I feel like I'm talking to myself here...
Anyhow, I went shopping for supplies today. It's one of those things where I figure probably shouldn't have (and saved my money for buying an actual working amp), but sometimes I just gotta see if my wacky ideas work right?
So thus, proof of concept: (it's ugly, I know)
Using method 2:
to generate G*: opamp LT1352, input resistors 390 and feedback 150 (I also tried it with 39 and 810 as well just to see what happens)
to generate L*/R*: opamps AD8352, resistors and feedback 390
also ran G* through another AD8352 (resistors 390) to invert it again
power was supplied by 3 AA batteries (measured about 4.8V)
Results: well... it works, but it's not pretty right now. It works mechanically (uh, electrically?) but I've got static/buzzing and crosstalk pushing through which is disrupting things. I've also got the physical limitation of cheap parts. The breadboard is kinda spotty at times (especially the power rails) and I got a big box of cheap resistors that are 5% tolerance, so the matching is rather poor. Plus outside EM interference (heck, I can pick up radio signals if I listen closely). I'm guessing there's a bit of time delay/phase shift too, which means some of the signals don't quite perfectly cancel when they're supposed to.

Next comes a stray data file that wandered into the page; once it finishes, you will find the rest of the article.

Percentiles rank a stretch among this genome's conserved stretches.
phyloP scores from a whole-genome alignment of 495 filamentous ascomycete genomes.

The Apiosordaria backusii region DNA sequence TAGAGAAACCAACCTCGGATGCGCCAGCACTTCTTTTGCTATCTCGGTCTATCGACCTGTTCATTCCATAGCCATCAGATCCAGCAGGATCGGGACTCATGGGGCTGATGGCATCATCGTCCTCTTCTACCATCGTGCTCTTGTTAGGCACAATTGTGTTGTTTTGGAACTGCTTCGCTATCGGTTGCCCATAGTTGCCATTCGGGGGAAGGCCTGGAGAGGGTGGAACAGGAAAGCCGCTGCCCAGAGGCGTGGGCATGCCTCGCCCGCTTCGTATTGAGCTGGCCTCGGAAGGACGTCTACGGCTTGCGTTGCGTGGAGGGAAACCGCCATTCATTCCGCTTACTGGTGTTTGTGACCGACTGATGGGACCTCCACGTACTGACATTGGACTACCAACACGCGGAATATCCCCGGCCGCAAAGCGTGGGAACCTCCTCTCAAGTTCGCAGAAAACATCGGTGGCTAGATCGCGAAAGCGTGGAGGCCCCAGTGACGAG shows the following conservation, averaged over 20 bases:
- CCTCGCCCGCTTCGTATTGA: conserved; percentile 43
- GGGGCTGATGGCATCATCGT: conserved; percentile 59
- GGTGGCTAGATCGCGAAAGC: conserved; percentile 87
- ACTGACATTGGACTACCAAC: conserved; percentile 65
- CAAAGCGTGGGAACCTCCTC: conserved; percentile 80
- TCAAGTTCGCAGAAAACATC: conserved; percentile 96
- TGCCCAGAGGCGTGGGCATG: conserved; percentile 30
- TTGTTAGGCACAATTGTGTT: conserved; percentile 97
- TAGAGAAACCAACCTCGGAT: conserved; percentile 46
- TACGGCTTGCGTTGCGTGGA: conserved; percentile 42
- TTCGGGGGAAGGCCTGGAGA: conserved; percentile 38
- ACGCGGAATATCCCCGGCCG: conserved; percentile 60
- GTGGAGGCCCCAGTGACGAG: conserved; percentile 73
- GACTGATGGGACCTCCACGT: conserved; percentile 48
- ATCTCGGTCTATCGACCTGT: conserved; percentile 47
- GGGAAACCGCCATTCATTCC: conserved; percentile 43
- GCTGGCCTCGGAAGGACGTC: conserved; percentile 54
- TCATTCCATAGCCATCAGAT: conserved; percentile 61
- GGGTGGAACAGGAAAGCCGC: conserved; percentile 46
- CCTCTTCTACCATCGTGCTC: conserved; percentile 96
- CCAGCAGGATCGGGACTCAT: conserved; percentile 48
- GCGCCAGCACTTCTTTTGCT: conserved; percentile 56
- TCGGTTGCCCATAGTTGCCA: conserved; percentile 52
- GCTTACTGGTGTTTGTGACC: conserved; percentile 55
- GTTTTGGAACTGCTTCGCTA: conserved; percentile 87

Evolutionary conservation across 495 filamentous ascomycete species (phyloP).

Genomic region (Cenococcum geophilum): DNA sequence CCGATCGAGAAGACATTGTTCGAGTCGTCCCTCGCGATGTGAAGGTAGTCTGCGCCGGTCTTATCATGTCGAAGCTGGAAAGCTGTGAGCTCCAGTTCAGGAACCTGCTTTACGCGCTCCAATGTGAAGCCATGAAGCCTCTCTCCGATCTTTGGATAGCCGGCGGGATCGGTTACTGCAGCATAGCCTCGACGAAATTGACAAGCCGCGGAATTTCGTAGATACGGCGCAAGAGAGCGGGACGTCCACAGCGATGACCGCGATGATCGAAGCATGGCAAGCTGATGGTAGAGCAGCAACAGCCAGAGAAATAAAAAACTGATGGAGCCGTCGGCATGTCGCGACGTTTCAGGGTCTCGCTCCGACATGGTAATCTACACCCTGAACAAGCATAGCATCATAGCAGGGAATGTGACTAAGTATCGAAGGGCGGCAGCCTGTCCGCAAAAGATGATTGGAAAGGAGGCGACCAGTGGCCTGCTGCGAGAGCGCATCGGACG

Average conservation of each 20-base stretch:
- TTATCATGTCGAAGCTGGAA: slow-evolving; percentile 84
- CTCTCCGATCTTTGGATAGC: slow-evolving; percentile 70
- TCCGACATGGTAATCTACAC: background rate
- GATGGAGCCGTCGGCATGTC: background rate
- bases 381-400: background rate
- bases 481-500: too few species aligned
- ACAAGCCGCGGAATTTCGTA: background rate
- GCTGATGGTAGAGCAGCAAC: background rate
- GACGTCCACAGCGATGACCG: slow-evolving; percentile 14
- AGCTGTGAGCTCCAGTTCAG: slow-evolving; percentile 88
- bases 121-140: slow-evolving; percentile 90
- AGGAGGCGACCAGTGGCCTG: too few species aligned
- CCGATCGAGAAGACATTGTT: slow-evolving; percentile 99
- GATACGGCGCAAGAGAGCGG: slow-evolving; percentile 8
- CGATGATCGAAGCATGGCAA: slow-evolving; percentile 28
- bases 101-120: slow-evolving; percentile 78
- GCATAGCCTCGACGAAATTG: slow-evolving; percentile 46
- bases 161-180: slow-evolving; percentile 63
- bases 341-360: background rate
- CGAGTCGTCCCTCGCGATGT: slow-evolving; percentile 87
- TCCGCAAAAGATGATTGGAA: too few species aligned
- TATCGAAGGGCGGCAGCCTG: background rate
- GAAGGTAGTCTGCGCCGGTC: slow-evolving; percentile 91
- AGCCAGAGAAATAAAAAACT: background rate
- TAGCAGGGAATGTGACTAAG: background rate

I also compared connecting the headphones to G* vs original G. Connected to G, my channels were mixed (as expected). Connecting to G*, they were "normal" except for the static.
But what do you guys think? Is this worth pursuing? I'm really at the limits of my knowhow right now. I'm sure capacitors somewhere would help, or fitting it all onto a protoboard and reduce the clutter, or increase the resistors?
What happens when I tap an output multiple times? Does the signal decrease or does it stay the same? (I assumed that tapping voltage signals doesn't affect the signal strength, only current, which I *think* isn't a concern if we keep everything small enough)
Edited by Armaegis - 1/5/11 at 8:49pm